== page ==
Arizona than he did in New York. To underscore that point, did
you see Leeland McElroy, Arizona's leading ballcarrier a year
ago, against the Steelers in the Hall of Fame game on Aug. 1?
The Cardinals released McElroy in June, the Bucs picked him up,
and all he did was rock Pittsburgh for 72 yards on nine carries,
including a 25-yard touchdown run. There has to be a serious
offensive-line fix before we award the Cardinals a playoff spot.
But ticket sales are up, the excitement level is high, and what
the heck, Jake the Snake will figure out something. If only it
were that easy. --P.Z.
Sept. 6 at Dallas
13 at Seattle
27 at St. Louis
Oct. 4 OAKLAND
18 at N.Y. Giants
25 OPEN DATE
Nov. 1 at Detroit
22 at Washington
29 at Kansas City
Dec. 6 N.Y. GIANTS
13 at Philadelphia
20 NEW ORLEANS
27 SAN DIEGO
1997 Record 4-12 (5th in NFC East) NFL rank
(rush/pass/total): offense 30/10/24; defense 27/15/27
1998 Schedule strength NFL rank: 30 Opponents' 1997 winning
percentage: .453 Games against playoff teams: 4
Cardinals linebacker Jamir Miller left UCLA after his junior
year and entered the NFL in 1994 at age 20. He played 58 games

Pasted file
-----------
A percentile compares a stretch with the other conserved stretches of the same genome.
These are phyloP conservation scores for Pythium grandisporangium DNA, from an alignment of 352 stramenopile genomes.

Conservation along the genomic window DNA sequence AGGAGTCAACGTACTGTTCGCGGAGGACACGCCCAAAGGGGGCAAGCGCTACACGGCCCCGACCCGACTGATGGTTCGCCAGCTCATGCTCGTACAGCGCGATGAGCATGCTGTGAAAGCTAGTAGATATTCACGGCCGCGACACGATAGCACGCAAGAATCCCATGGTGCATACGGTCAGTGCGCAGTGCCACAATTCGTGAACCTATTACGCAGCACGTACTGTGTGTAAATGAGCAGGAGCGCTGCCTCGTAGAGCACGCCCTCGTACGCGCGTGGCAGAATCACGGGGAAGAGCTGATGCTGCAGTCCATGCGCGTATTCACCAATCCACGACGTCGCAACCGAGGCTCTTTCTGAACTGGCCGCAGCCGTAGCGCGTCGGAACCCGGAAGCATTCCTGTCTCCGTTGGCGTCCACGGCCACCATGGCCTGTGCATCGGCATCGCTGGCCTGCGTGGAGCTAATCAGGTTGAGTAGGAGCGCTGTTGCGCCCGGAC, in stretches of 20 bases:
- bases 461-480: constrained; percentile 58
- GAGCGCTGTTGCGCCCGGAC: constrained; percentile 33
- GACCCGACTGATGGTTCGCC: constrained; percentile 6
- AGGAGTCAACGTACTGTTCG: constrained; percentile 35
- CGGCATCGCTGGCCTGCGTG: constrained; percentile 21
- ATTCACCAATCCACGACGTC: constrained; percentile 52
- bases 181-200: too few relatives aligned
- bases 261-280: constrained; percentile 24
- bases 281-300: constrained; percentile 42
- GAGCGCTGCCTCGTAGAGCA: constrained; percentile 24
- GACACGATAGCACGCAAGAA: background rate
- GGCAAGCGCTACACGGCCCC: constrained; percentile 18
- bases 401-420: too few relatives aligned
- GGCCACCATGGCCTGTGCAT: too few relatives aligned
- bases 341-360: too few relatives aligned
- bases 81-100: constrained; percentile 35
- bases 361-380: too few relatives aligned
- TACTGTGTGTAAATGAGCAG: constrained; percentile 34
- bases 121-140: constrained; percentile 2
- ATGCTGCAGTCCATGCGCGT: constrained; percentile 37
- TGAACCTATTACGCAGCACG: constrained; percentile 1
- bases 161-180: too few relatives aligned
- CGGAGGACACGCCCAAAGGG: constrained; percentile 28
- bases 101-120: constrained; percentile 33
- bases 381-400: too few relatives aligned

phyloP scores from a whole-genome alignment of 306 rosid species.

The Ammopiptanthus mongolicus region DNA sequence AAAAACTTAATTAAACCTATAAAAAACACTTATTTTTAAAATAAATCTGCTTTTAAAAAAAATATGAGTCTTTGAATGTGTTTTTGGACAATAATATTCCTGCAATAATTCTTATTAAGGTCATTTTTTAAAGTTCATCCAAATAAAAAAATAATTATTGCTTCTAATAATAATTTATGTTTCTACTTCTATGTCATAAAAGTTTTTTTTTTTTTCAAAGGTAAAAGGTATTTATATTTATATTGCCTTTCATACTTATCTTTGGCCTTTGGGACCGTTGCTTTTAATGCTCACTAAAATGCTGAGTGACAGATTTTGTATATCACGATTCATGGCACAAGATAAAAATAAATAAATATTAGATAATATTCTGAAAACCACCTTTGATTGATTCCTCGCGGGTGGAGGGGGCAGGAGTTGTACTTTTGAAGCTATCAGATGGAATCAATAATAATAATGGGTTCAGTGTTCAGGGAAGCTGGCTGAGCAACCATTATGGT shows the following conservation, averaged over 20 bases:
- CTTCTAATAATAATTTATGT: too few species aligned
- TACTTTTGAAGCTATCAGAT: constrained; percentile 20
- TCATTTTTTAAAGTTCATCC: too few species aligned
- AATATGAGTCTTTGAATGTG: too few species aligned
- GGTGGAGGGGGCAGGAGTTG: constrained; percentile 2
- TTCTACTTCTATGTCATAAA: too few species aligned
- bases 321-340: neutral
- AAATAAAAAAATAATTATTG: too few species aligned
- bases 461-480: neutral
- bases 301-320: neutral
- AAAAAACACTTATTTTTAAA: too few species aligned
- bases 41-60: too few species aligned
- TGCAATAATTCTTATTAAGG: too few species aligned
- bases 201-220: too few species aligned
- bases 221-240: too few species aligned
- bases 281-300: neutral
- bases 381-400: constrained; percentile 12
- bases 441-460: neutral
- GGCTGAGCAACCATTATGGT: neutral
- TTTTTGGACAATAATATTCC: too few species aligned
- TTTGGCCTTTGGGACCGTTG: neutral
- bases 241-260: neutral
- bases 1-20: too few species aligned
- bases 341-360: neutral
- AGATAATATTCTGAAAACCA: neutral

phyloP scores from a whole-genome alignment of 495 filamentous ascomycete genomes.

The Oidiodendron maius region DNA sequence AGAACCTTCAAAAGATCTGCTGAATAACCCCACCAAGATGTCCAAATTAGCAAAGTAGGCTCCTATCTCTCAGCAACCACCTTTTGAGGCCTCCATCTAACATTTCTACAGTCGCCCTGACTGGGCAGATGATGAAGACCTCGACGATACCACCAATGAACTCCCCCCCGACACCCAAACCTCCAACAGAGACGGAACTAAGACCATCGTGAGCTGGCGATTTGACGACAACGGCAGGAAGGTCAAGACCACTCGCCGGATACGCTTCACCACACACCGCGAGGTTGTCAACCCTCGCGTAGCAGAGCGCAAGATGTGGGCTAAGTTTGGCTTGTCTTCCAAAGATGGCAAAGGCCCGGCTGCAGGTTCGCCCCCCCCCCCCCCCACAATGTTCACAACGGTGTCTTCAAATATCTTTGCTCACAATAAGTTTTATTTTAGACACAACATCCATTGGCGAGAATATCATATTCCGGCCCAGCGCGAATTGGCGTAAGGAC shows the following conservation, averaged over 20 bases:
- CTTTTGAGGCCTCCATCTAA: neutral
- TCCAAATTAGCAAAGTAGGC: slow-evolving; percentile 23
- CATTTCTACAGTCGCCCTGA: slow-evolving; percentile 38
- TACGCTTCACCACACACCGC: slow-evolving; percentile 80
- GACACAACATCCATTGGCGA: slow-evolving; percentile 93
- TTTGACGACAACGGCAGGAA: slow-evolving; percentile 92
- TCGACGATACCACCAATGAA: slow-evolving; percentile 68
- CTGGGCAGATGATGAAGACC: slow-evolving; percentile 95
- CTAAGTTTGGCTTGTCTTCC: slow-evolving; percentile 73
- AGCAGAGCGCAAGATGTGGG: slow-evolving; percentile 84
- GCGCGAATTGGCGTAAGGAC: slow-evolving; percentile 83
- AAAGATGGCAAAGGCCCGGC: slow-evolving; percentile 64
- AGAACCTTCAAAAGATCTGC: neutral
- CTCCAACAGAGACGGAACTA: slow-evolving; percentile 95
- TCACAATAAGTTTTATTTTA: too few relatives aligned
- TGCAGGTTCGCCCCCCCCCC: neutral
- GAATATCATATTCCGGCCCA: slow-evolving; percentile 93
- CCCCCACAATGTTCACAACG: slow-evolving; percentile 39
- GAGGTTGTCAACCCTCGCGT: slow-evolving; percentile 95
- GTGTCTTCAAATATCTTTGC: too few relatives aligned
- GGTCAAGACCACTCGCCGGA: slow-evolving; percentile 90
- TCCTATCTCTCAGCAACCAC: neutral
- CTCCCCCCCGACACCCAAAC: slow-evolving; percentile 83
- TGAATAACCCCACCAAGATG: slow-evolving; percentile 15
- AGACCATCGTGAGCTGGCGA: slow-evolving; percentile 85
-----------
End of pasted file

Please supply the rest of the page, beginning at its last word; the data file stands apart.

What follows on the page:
in his first four pro seasons and is now within striking
distance of the league record for most games played before age
25. Miller, who turns 25 on Nov. 19, can pass former Bear Alonzo
Spellman by playing in each of the Cardinals' first 10 games
this year; Arizona's 11th game is on Nov. 22.
Rookie Pre-25 Post-25
Position year Team(s) games games
Alonzo Spellman* DE 1992 Bears 67 19
Amp Lee* RB 1992 49ers, Vikings 65 27
Bob Whitfield* OT 1992 Falcons 65 26
Tim Bowens* DT 1994 Dolphins 64 0
Jean Fugett TE 1972 Cowboys, Redskins 64 39
Courtney Hall C 1989 Chargers 64 54
Derrick Ramsey TE 1978 Raiders 64 58
Tony Tolbert* DE 1989 Cowboys 64 80
Ernie Wright OT 1960 Chargers, Bengals 64 110
*Active at end of 1997 season Bowens turned 25 on Feb. 7, 1998
Fullback Larry Centers had only 54 receptions last season
compared with his 101 and 99 in '95 and '96, respectively.
Centers's productivity should pick back up under new offensive